Kant Answers: Commentary

This page provides a commentary to the excerpt from Kant’s ‘Fundamental Principles of the Metaphysic of Morals’


In this text, Immanuel Kant considers one of the fundamental questions of philosophy: what is it to be morally good? Like Aristotle, Kant will hold that moral worth does not belong to actions but is a quality of the individual. However, Kant’s approach is both more pragmatic than Aristotle’s and more restricted. It is more pragmatic because it offers us a test or procedure that we can employ to determine whether any particular decision of the will has moral worth. It is more restricted because what is morally good turns out to be only that which is rationally coherent. Certainly, the feelings of the agent, of those affected and of society in general will count for nothing in Kant’s system.

Kant begins his inquiry by asking after the function of reason. Why, in short, are human beings equipped with the faculty of reason? One might suppose that it is reason that helps guide our actions towards fulfilling our desires and making us happy, but Kant thinks this notion can be easily dismissed since instinct is a much surer guide to producing results that are self-serving than reason. The thought here might be something along the lines that it is our senses that are more finely tuned to satisfying our wants than our intellect. Moreover, Kant notes that it is often the very use of our reason that leads to unhappiness and further misery. The more we know and think, the more, it seems, we have to worry about. Therefore, Kant concludes, nature must have provided us with reason for some other purpose than to attain happiness.

This purpose, Kant suggests, is to guide the will towards goodness. Since reason can influence the will, we know that reason must have evolved for some practical benefit. Since it is not fit for producing good results, Kant concludes that the only other possible function of reason must be to produce a good will, where that is understood as a will that is good in-itself, and not for anything that it produces.

Having established that the purpose of reason is to produce a will that is good, Kant states that what is further needed is an elucidation of the notion of a good will through an explication of the concept of duty. Duty includes the notion of a good will with certain subjective caveats. It is distinct from both acting in accordance with what is right and from what is in our best interests. Indeed, we can more clearly get a grip on the notion of duty by recognising that duty often conflicts with our own interests and desires, and it is in just these cases that we recognise ‘duty’ as the operating principle. When the motive for action is duty, Kant claims, without regard to ends or purposes, but only with regard to doing our duty for duty’s sake, then we can properly say the action has moral worth.

Three principles emerge:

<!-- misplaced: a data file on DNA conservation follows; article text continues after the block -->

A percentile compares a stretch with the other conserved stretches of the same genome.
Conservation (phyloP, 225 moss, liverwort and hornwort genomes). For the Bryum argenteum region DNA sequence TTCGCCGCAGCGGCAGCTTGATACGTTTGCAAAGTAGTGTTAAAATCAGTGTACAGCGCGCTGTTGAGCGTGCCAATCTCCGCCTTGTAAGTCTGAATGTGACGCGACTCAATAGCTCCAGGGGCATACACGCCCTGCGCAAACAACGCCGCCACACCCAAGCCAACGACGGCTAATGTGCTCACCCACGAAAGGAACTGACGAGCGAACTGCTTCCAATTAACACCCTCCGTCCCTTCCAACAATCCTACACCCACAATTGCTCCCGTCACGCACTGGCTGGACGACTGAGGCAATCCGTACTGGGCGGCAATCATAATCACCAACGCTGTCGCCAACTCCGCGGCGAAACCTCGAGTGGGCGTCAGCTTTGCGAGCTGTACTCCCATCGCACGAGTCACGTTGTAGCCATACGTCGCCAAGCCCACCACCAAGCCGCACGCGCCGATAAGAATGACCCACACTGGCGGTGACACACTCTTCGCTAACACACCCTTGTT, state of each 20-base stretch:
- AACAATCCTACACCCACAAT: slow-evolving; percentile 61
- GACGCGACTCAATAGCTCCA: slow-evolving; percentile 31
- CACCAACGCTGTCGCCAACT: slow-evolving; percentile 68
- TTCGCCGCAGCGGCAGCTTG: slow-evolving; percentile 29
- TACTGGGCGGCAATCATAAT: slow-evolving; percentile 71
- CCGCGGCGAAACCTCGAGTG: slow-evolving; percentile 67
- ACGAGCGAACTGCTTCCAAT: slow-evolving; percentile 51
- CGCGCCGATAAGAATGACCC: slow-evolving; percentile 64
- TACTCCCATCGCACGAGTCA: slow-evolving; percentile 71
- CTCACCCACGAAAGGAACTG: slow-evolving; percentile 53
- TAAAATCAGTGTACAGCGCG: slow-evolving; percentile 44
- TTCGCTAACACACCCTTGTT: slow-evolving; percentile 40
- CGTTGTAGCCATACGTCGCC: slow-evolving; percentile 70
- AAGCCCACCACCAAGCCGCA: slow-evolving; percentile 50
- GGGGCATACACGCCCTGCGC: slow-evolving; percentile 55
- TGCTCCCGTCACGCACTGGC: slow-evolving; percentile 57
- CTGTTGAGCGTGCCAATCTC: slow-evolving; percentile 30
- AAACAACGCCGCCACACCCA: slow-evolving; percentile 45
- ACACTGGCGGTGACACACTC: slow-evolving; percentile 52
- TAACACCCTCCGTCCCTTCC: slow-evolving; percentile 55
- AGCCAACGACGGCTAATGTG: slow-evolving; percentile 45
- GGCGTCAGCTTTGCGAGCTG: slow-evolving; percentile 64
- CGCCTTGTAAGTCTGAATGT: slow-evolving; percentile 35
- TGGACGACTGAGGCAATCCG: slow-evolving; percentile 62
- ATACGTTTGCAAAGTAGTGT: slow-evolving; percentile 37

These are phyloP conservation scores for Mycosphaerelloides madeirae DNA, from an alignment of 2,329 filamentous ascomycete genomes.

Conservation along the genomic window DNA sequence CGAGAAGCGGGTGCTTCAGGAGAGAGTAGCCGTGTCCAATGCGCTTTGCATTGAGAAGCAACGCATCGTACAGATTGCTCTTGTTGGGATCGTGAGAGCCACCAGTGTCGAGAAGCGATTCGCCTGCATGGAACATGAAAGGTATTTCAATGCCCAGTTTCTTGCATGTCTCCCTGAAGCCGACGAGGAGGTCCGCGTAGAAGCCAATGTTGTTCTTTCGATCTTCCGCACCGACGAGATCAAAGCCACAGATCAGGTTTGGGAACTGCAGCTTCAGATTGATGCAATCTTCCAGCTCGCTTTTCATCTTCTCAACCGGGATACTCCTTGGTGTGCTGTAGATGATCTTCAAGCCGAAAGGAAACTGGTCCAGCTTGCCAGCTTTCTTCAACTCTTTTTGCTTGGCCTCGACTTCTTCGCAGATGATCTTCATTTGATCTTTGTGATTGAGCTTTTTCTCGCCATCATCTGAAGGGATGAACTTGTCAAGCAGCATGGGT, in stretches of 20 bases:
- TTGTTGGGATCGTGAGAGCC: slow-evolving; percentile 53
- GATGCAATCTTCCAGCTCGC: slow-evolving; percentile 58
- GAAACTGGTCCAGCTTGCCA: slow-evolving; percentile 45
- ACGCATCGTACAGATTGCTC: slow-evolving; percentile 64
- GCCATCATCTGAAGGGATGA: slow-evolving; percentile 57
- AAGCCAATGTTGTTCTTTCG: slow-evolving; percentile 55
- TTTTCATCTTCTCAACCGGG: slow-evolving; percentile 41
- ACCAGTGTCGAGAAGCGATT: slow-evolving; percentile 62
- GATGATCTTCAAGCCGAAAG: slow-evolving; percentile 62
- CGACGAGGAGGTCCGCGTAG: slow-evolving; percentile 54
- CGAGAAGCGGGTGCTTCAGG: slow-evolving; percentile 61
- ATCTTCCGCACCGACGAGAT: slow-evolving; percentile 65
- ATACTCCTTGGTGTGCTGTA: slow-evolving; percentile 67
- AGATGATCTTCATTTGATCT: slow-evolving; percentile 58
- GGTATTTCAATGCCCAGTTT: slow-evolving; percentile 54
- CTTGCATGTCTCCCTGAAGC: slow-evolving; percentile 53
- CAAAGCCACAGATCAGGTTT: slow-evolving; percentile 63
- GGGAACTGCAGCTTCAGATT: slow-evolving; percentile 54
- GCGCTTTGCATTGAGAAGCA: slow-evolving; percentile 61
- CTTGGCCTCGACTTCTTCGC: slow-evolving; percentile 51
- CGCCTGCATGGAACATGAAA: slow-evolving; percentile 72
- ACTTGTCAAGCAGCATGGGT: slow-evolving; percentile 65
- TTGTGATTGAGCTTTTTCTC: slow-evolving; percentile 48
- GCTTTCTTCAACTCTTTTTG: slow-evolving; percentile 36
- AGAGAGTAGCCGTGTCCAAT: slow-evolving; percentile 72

i. Someone’s action is morally praiseworthy when they act against their inclinations because duty requires it of them.
ii. An action done from duty derives its moral worth not from its results or its purpose but from the principle the agent followed in doing it; and
iii. Duty is the necessity of acting from respect for the principle.

The final question that Kant needs to address is what kind of principle could command such respect? Certainly, he does not mean to imply any principle or rule in particular. It is not breaking one’s promises or never lying that commands respect; rather, it is the notion that the action is determined by a rule that is universally applicable without pain of contradiction. Thus, it turns out, breaking one’s promise is not something everyone could do, for it would undermine the practice of promise-keeping. This would no doubt be undesirable in any society, but that undesirability is not Kant’s point. If it were, it would collapse his argument into being about means and ends and not duties, after all. Kant’s point is rather that ‘For with such a law there would be no promises at all…my maxim, as soon as it should be made a universal law, would necessarily destroy itself.’ If I will that everyone breaks their promises, the concept of promising itself becomes incoherent, since the meaning of the notion depends on the idea that one will do as one says. To take a different example from Kant’s, one equally cannot make it a universal maxim that everyone in society should break the law, for where no laws are obeyed there is no society – the meaning of ‘society’ necessarily includes, one might argue, the idea that a collection of individuals agree to be bound by common rules.

In conclusion, then, Kant’s claim is that respect for rational coherence is what commands the respect of the will. This is precisely why the faculty of reason is perfectly adapted to producing a good will and not good results. The faculty of reason has only ‘weak insight’ about what is good for the individual, but it can judge whether something is rationally coherent or not, and is thus fit to make prescriptions to the will about what is good, a notion Kant is careful to distinguish from what is good for the will. Whether the will of the individual respects and follows that prescription or not must depend on other characteristics of the individual’s personality. Regardless of how that turns out, Kant will claim that reason has done the job nature provided it for.

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    • Johnb286
    • August 17th, 2014

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